Canadian banks outnumbered American banks (NYSE:XLF) in a list of the world’s strongest banks published by Bloomberg Markets and featured by ft.com alphaville, a website of the Financial Times of London. Five Canadian banks– National Bank of Canada, Canadian Imperial Bank of Commerce (NYSE:CM), Toronto-Dominion Bank (NYSE:TD), Royal Bank of Canada (NYSE:RY) and Bank of Montreal (NYSE:BMO) outnumbered US and UK banks in the top 20 list.
Canadian banks are rated nos. 3 and 4 of the 20 (non-performing assets, i.e., bad loans – are a very small % of total assets)– while the highest rated US bank, Fifth Third of Cincinnatti, Ohio (NASDAQ:FITB) – not a major major money-center bank, ranks no. 7. JP Morgan Chase (NYSE:JPM), the most well known and widely held US bank, ranks 14th, troubled Citigroup (NYSE:C), 16th.
A perfunctory peek at their common stock valuations is seductive, as some of the Canadian banks have a worthy dividend yield in a currency that at times in the past year or so has acted far better than the US dollar. Toronto-Dominion (NYSE:TD) sells at 11 times earnings and yields 3.35%; Bank of Montreal (NYSE:BMO) is selling at 10 times prospective earnings per share and yields 4.63%. Canadian Imperial Bank of Commerce (NYSE:CM) is yielding 4.28% and trading at 15 times earnings while Royal Bank of Canada (NYSE:RY) is paying a 3.28% yield and selling at 15 times earnings.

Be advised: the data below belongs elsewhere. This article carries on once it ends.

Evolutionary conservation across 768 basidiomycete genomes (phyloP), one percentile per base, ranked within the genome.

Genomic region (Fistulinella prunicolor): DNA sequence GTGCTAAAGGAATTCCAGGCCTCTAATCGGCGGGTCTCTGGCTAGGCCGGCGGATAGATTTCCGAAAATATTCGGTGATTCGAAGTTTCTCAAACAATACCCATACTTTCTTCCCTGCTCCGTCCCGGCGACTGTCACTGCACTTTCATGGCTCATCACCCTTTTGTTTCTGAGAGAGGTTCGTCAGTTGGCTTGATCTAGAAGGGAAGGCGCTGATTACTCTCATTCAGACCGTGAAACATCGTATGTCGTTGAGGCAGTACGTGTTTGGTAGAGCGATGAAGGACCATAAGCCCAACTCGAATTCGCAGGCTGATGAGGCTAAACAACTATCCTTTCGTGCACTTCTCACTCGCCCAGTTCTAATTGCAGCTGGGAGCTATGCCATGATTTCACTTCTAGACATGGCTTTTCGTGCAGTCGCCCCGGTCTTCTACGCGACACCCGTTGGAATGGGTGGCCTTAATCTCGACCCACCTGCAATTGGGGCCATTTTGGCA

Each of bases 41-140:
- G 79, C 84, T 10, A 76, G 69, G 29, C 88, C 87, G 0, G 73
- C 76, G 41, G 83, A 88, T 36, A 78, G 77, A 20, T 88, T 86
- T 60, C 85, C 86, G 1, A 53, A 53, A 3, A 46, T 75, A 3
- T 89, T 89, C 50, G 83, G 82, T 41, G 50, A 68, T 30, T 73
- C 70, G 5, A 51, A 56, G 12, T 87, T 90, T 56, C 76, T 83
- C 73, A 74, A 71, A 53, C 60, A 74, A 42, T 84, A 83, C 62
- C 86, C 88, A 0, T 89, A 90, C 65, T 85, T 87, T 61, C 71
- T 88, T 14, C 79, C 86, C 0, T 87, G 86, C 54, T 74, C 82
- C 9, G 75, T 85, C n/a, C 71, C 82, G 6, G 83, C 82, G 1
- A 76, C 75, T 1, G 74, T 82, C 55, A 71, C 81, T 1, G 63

And the pleasant kicker is that the Canadian dollar (NYSE:FXC) may just remain more stable and attractive a currency to own if the dollar (NYSE:UDN) keeps descending. Keep that in mind– and you might want to find a Canadian ETF (NYSE:EWC) that will reflect the currency’s strength.
Robert Lenzner writes the StreetTalk column for Forbes.com.